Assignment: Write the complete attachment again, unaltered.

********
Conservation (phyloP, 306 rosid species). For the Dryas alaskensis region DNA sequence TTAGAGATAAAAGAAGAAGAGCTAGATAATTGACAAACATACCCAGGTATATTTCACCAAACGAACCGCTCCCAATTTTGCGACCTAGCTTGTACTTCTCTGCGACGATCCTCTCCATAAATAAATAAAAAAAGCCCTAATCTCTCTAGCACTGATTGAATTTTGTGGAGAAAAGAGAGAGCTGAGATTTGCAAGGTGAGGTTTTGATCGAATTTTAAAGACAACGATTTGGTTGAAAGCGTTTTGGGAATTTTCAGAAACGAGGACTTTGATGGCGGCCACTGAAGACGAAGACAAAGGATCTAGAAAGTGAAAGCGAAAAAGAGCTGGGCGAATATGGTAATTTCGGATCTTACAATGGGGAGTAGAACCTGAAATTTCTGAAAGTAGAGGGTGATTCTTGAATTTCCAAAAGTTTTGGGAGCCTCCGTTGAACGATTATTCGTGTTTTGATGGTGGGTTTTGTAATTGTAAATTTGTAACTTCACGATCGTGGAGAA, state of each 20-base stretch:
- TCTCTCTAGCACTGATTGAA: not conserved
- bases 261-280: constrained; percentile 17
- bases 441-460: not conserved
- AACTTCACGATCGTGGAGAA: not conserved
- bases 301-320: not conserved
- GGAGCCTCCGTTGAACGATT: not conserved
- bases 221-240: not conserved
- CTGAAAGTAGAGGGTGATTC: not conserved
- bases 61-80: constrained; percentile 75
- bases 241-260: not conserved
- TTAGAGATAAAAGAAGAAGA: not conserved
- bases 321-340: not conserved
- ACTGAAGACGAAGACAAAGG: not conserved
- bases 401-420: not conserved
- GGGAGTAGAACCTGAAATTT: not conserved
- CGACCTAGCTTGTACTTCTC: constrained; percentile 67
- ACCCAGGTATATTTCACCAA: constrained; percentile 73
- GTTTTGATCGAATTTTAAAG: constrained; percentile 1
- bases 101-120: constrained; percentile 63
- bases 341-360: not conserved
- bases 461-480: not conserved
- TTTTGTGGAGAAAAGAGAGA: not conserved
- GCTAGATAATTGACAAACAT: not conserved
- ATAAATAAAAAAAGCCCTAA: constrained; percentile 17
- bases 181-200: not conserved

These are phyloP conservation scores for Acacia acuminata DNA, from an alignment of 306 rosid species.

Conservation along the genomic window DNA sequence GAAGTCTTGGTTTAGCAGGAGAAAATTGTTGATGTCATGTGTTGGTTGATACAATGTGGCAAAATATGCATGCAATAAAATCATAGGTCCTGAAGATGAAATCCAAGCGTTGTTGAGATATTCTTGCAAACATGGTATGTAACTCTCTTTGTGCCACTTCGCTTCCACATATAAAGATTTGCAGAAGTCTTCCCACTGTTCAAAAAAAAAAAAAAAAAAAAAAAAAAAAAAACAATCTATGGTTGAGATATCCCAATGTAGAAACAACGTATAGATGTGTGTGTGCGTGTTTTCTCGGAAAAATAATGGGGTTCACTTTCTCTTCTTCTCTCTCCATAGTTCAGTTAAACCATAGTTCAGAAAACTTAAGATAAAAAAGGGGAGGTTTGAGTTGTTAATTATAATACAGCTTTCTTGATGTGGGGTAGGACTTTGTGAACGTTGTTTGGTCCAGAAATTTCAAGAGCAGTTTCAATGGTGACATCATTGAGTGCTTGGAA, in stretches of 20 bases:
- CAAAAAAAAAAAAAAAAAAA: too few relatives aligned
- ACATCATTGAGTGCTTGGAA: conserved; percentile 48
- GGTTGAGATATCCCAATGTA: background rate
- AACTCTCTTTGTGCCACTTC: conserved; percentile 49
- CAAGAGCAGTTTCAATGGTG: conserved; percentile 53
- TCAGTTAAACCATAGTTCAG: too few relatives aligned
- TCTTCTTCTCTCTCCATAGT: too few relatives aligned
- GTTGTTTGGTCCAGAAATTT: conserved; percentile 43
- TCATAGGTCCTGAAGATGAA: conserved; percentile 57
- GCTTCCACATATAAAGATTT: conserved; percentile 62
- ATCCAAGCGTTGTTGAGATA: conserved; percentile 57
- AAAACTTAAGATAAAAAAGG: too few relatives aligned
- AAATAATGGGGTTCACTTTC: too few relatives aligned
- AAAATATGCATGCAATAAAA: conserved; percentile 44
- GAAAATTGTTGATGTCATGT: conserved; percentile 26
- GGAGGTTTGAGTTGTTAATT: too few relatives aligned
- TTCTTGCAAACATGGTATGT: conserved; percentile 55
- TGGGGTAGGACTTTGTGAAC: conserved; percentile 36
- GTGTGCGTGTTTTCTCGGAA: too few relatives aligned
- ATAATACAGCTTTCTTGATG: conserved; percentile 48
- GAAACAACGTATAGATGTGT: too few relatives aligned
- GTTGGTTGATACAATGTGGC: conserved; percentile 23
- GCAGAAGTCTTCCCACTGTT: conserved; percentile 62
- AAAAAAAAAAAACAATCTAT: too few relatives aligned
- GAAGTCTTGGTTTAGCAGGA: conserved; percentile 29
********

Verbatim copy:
Conservation (phyloP, 306 rosid species). For the Dryas alaskensis region DNA sequence TTAGAGATAAAAGAAGAAGAGCTAGATAATTGACAAACATACCCAGGTATATTTCACCAAACGAACCGCTCCCAATTTTGCGACCTAGCTTGTACTTCTCTGCGACGATCCTCTCCATAAATAAATAAAAAAAGCCCTAATCTCTCTAGCACTGATTGAATTTTGTGGAGAAAAGAGAGAGCTGAGATTTGCAAGGTGAGGTTTTGATCGAATTTTAAAGACAACGATTTGGTTGAAAGCGTTTTGGGAATTTTCAGAAACGAGGACTTTGATGGCGGCCACTGAAGACGAAGACAAAGGATCTAGAAAGTGAAAGCGAAAAAGAGCTGGGCGAATATGGTAATTTCGGATCTTACAATGGGGAGTAGAACCTGAAATTTCTGAAAGTAGAGGGTGATTCTTGAATTTCCAAAAGTTTTGGGAGCCTCCGTTGAACGATTATTCGTGTTTTGATGGTGGGTTTTGTAATTGTAAATTTGTAACTTCACGATCGTGGAGAA, state of each 20-base stretch:
- TCTCTCTAGCACTGATTGAA: not conserved
- bases 261-280: constrained; percentile 17
- bases 441-460: not conserved
- AACTTCACGATCGTGGAGAA: not conserved
- bases 301-320: not conserved
- GGAGCCTCCGTTGAACGATT: not conserved
- bases 221-240: not conserved
- CTGAAAGTAGAGGGTGATTC: not conserved
- bases 61-80: constrained; percentile 75
- bases 241-260: not conserved
- TTAGAGATAAAAGAAGAAGA: not conserved
- bases 321-340: not conserved
- ACTGAAGACGAAGACAAAGG: not conserved
- bases 401-420: not conserved
- GGGAGTAGAACCTGAAATTT: not conserved
- CGACCTAGCTTGTACTTCTC: constrained; percentile 67
- ACCCAGGTATATTTCACCAA: constrained; percentile 73
- GTTTTGATCGAATTTTAAAG: constrained; percentile 1
- bases 101-120: constrained; percentile 63
- bases 341-360: not conserved
- bases 461-480: not conserved
- TTTTGTGGAGAAAAGAGAGA: not conserved
- GCTAGATAATTGACAAACAT: not conserved
- ATAAATAAAAAAAGCCCTAA: constrained; percentile 17
- bases 181-200: not conserved

These are phyloP conservation scores for Acacia acuminata DNA, from an alignment of 306 rosid species.

Conservation along the genomic window DNA sequence GAAGTCTTGGTTTAGCAGGAGAAAATTGTTGATGTCATGTGTTGGTTGATACAATGTGGCAAAATATGCATGCAATAAAATCATAGGTCCTGAAGATGAAATCCAAGCGTTGTTGAGATATTCTTGCAAACATGGTATGTAACTCTCTTTGTGCCACTTCGCTTCCACATATAAAGATTTGCAGAAGTCTTCCCACTGTTCAAAAAAAAAAAAAAAAAAAAAAAAAAAAAAACAATCTATGGTTGAGATATCCCAATGTAGAAACAACGTATAGATGTGTGTGTGCGTGTTTTCTCGGAAAAATAATGGGGTTCACTTTCTCTTCTTCTCTCTCCATAGTTCAGTTAAACCATAGTTCAGAAAACTTAAGATAAAAAAGGGGAGGTTTGAGTTGTTAATTATAATACAGCTTTCTTGATGTGGGGTAGGACTTTGTGAACGTTGTTTGGTCCAGAAATTTCAAGAGCAGTTTCAATGGTGACATCATTGAGTGCTTGGAA, in stretches of 20 bases:
- CAAAAAAAAAAAAAAAAAAA: too few relatives aligned
- ACATCATTGAGTGCTTGGAA: conserved; percentile 48
- GGTTGAGATATCCCAATGTA: background rate
- AACTCTCTTTGTGCCACTTC: conserved; percentile 49
- CAAGAGCAGTTTCAATGGTG: conserved; percentile 53
- TCAGTTAAACCATAGTTCAG: too few relatives aligned
- TCTTCTTCTCTCTCCATAGT: too few relatives aligned
- GTTGTTTGGTCCAGAAATTT: conserved; percentile 43
- TCATAGGTCCTGAAGATGAA: conserved; percentile 57
- GCTTCCACATATAAAGATTT: conserved; percentile 62
- ATCCAAGCGTTGTTGAGATA: conserved; percentile 57
- AAAACTTAAGATAAAAAAGG: too few relatives aligned
- AAATAATGGGGTTCACTTTC: too few relatives aligned
- AAAATATGCATGCAATAAAA: conserved; percentile 44
- GAAAATTGTTGATGTCATGT: conserved; percentile 26
- GGAGGTTTGAGTTGTTAATT: too few relatives aligned
- TTCTTGCAAACATGGTATGT: conserved; percentile 55
- TGGGGTAGGACTTTGTGAAC: conserved; percentile 36
- GTGTGCGTGTTTTCTCGGAA: too few relatives aligned
- ATAATACAGCTTTCTTGATG: conserved; percentile 48
- GAAACAACGTATAGATGTGT: too few relatives aligned
- GTTGGTTGATACAATGTGGC: conserved; percentile 23
- GCAGAAGTCTTCCCACTGTT: conserved; percentile 62
- AAAAAAAAAAAACAATCTAT: too few relatives aligned
- GAAGTCTTGGTTTAGCAGGA: conserved; percentile 29